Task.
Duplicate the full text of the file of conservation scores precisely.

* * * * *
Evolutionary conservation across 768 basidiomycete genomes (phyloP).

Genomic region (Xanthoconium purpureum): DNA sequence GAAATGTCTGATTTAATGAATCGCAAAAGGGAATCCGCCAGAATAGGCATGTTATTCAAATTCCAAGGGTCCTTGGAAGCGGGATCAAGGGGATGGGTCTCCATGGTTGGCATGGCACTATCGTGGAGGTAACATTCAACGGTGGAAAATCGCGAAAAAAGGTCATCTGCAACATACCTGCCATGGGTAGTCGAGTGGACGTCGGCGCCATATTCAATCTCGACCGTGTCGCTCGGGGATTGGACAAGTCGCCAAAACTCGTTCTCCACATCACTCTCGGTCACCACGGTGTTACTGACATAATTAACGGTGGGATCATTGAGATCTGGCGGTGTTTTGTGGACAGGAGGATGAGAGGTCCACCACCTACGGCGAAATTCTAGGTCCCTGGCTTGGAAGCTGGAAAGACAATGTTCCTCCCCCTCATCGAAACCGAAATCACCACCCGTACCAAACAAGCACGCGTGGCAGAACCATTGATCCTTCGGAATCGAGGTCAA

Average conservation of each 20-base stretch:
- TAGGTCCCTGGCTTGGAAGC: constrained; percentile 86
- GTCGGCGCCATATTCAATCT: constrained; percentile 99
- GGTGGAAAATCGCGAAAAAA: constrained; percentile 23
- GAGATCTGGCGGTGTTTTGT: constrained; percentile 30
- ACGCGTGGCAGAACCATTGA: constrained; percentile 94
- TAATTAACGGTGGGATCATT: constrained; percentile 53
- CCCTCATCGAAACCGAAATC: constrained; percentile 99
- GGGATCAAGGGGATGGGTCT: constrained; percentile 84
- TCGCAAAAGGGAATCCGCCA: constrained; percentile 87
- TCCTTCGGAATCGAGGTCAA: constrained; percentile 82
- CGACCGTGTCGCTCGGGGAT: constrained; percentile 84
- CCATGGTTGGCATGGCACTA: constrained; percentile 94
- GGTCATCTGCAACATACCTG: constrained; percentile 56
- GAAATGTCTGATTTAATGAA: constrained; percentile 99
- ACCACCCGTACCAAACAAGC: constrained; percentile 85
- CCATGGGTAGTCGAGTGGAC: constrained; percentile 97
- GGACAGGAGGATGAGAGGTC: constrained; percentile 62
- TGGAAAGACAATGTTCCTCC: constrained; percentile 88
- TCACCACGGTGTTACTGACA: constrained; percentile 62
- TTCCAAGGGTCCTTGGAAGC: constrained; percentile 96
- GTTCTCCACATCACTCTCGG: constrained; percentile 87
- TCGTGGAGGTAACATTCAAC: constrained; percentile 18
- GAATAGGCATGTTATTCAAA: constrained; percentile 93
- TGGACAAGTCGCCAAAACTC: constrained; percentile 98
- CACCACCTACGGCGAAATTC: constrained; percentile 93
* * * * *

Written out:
Evolutionary conservation across 768 basidiomycete genomes (phyloP).

Genomic region (Xanthoconium purpureum): DNA sequence GAAATGTCTGATTTAATGAATCGCAAAAGGGAATCCGCCAGAATAGGCATGTTATTCAAATTCCAAGGGTCCTTGGAAGCGGGATCAAGGGGATGGGTCTCCATGGTTGGCATGGCACTATCGTGGAGGTAACATTCAACGGTGGAAAATCGCGAAAAAAGGTCATCTGCAACATACCTGCCATGGGTAGTCGAGTGGACGTCGGCGCCATATTCAATCTCGACCGTGTCGCTCGGGGATTGGACAAGTCGCCAAAACTCGTTCTCCACATCACTCTCGGTCACCACGGTGTTACTGACATAATTAACGGTGGGATCATTGAGATCTGGCGGTGTTTTGTGGACAGGAGGATGAGAGGTCCACCACCTACGGCGAAATTCTAGGTCCCTGGCTTGGAAGCTGGAAAGACAATGTTCCTCCCCCTCATCGAAACCGAAATCACCACCCGTACCAAACAAGCACGCGTGGCAGAACCATTGATCCTTCGGAATCGAGGTCAA

Average conservation of each 20-base stretch:
- TAGGTCCCTGGCTTGGAAGC: constrained; percentile 86
- GTCGGCGCCATATTCAATCT: constrained; percentile 99
- GGTGGAAAATCGCGAAAAAA: constrained; percentile 23
- GAGATCTGGCGGTGTTTTGT: constrained; percentile 30
- ACGCGTGGCAGAACCATTGA: constrained; percentile 94
- TAATTAACGGTGGGATCATT: constrained; percentile 53
- CCCTCATCGAAACCGAAATC: constrained; percentile 99
- GGGATCAAGGGGATGGGTCT: constrained; percentile 84
- TCGCAAAAGGGAATCCGCCA: constrained; percentile 87
- TCCTTCGGAATCGAGGTCAA: constrained; percentile 82
- CGACCGTGTCGCTCGGGGAT: constrained; percentile 84
- CCATGGTTGGCATGGCACTA: constrained; percentile 94
- GGTCATCTGCAACATACCTG: constrained; percentile 56
- GAAATGTCTGATTTAATGAA: constrained; percentile 99
- ACCACCCGTACCAAACAAGC: constrained; percentile 85
- CCATGGGTAGTCGAGTGGAC: constrained; percentile 97
- GGACAGGAGGATGAGAGGTC: constrained; percentile 62
- TGGAAAGACAATGTTCCTCC: constrained; percentile 88
- TCACCACGGTGTTACTGACA: constrained; percentile 62
- TTCCAAGGGTCCTTGGAAGC: constrained; percentile 96
- GTTCTCCACATCACTCTCGG: constrained; percentile 87
- TCGTGGAGGTAACATTCAAC: constrained; percentile 18
- GAATAGGCATGTTATTCAAA: constrained; percentile 93
- TGGACAAGTCGCCAAAACTC: constrained; percentile 98
- CACCACCTACGGCGAAATTC: constrained; percentile 93